When DW/BI Teams Go Agile
Four Frequently Asked Questions
I recently presented a series of webinars on “Writing User Stories and Slicing Epics for DW/BI Teams” for Cutter Consortium, where I am a senior consultant. After each webinar, I addressed questions from the audience. In this blog, and upcoming blogs, I will share commonly asked questions and my answers.
Question #1: How can a user story span all layers — is that not an epic?
LW: I’m going to refer to figure 1 — thin slicing points. This is a standard looking DW set of DW/BI layers all the way from source to BI front end.
Figure 1 — Thin Slicing Points
When we thin slice, there are all these different opportunities as go through each of the layers, to make decisions about how deep into each of those layers we are going to slice. And we must ask ourselves: How can we shrink each step? One example is to do change data capture as a follow on story, instead of in the staging layer. Another example is to do data hygiene, or to pull the data all the way through to the BI layer, without doing data cleansing. You might want to have your business look at the data before deciding whether or not to do data cleansing. If when you pull the data all the way through, and your business sees that only .1% of this field has a data quality issue, they may say “That’s fine. That’s within tolerable limits. You don’t need to ever cleanse that data.” You’ve just saved yourself some work and some time and you can move on to something of more value. Each of these examples are ways you can shrink each step and come back and do it later in a different story, if that adds value.
I’ll admit it can be very confusing to hear about all of these layers and it can feel really overwhelming. What I can tell you is that there are lots of teams doing very complex data warehousing work that adhere to this architecturally complete concept. And there are other teams that don’t necessarily adhere to it. I would say that what works best for you, and what delivers value to the business, should be your primary focus.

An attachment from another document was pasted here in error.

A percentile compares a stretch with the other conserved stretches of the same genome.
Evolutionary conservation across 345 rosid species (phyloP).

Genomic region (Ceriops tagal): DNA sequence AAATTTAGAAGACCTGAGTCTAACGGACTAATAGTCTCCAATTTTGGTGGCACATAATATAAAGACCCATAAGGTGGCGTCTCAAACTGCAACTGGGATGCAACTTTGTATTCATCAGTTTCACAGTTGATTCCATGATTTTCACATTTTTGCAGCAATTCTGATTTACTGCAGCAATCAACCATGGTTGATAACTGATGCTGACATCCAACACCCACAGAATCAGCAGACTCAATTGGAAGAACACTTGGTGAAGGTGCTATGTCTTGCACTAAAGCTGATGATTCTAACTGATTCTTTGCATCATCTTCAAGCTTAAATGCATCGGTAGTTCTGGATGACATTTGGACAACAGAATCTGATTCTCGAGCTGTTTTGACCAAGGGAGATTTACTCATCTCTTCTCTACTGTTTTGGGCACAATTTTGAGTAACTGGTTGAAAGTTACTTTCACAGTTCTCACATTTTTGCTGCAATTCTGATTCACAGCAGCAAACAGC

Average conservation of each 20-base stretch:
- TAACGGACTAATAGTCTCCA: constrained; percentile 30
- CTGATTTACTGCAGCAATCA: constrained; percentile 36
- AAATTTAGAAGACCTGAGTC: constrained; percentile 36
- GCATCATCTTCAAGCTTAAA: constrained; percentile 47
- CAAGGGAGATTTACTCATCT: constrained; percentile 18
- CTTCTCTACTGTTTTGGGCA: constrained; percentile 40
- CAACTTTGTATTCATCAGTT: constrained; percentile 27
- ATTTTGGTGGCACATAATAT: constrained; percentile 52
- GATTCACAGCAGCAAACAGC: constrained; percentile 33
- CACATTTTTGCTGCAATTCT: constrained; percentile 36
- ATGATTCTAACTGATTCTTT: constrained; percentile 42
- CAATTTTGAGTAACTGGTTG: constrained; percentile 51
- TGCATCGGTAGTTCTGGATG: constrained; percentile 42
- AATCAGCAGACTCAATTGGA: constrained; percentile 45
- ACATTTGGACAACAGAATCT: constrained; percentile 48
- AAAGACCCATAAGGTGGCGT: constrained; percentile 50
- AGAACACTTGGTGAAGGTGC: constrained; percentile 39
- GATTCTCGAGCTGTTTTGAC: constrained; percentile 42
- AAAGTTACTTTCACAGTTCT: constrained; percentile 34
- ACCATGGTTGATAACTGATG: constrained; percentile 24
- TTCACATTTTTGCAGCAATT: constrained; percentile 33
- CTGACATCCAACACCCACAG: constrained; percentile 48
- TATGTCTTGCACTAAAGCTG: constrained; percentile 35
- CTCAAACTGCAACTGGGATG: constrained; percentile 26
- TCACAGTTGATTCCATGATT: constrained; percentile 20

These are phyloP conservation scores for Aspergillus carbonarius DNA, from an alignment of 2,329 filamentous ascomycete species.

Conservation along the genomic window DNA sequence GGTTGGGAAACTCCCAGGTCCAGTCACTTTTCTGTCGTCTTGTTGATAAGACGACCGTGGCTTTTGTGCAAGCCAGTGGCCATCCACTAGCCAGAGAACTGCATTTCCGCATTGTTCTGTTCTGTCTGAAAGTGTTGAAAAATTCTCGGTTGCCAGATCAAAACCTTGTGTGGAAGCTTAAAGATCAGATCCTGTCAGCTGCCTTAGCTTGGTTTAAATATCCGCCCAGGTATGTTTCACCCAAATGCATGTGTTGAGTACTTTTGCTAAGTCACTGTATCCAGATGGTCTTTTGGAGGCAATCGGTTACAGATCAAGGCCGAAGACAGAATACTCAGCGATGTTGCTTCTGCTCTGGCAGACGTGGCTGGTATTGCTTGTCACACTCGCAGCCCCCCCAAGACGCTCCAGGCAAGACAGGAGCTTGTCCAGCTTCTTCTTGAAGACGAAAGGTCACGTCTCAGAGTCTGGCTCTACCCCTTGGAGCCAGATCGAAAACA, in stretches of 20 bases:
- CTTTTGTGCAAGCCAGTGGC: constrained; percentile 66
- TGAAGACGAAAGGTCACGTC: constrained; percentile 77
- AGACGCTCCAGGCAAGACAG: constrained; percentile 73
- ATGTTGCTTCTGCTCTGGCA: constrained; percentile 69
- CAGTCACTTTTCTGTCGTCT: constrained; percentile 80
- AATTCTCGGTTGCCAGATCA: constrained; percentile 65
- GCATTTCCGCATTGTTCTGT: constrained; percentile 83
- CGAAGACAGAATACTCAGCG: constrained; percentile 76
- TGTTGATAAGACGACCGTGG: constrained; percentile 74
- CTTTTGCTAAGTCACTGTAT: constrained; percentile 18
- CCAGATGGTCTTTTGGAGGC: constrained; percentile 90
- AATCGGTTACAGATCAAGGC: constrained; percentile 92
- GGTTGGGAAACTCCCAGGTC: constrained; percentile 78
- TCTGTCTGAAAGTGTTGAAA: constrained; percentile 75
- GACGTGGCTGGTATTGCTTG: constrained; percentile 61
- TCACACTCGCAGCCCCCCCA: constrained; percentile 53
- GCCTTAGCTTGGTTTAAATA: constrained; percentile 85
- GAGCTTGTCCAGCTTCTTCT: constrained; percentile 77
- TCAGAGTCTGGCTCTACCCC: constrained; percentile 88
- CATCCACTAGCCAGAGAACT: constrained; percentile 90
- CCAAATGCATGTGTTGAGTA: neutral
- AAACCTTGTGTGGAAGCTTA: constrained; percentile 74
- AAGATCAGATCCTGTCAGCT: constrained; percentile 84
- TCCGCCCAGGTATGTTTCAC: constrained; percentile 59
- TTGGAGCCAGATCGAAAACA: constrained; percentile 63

I have seen lots of teams that split stories between the data warehouse (DW) and the Business Intelligence (BI) layer. If they don’t have some architecture going across — some planning — that spans both of those teams and has them coordinated, the data warehouse team ends up working in a silo. The value, from when you talk about what the business needs to when you deliver the value, can take a very long period of time. I’ve seen teams take nine weeks to three months to deliver what is, in essence, a story from the business’ point of view. You lose your business’ attention. They don’t feel like they’re getting value very quickly.
There are ways to manage this, though. If the DW and the BI teams are both working on the same concept, or they are one iteration lagging, maybe that’s soon enough for your business. Maybe if you have iterations of two weeks, and you talk about it in week one as a whole concept, and if DW does their work in weeks one and two, and BI does their work in weeks three and four, and the business sees it a month later, if the business is delighted, than fine. But if you lose your business in that interim, then it’s a problem. You need to think about slicing thinner across these iterations.
Coming Up on Lynn’s Blog:
Lynn Answers These Popular Questions:
- Q2: In regulated industries, such as medical devices, how are the regulatory requirements taken into account? Releases are difficult to coordinate when there has to be a definitive implementation to draw a line in the sand from a documentation standpoint.
- Q3: What’s an example of good acceptance criteria — outside of that the report should match the mockup/data should be accurate?
- Q4: What is your recommended sprint length for a data warehouse team given the fact that it takes longer to deliver a Data warehouse solution?
Questions or comments about Slicing User Stories? Chime in!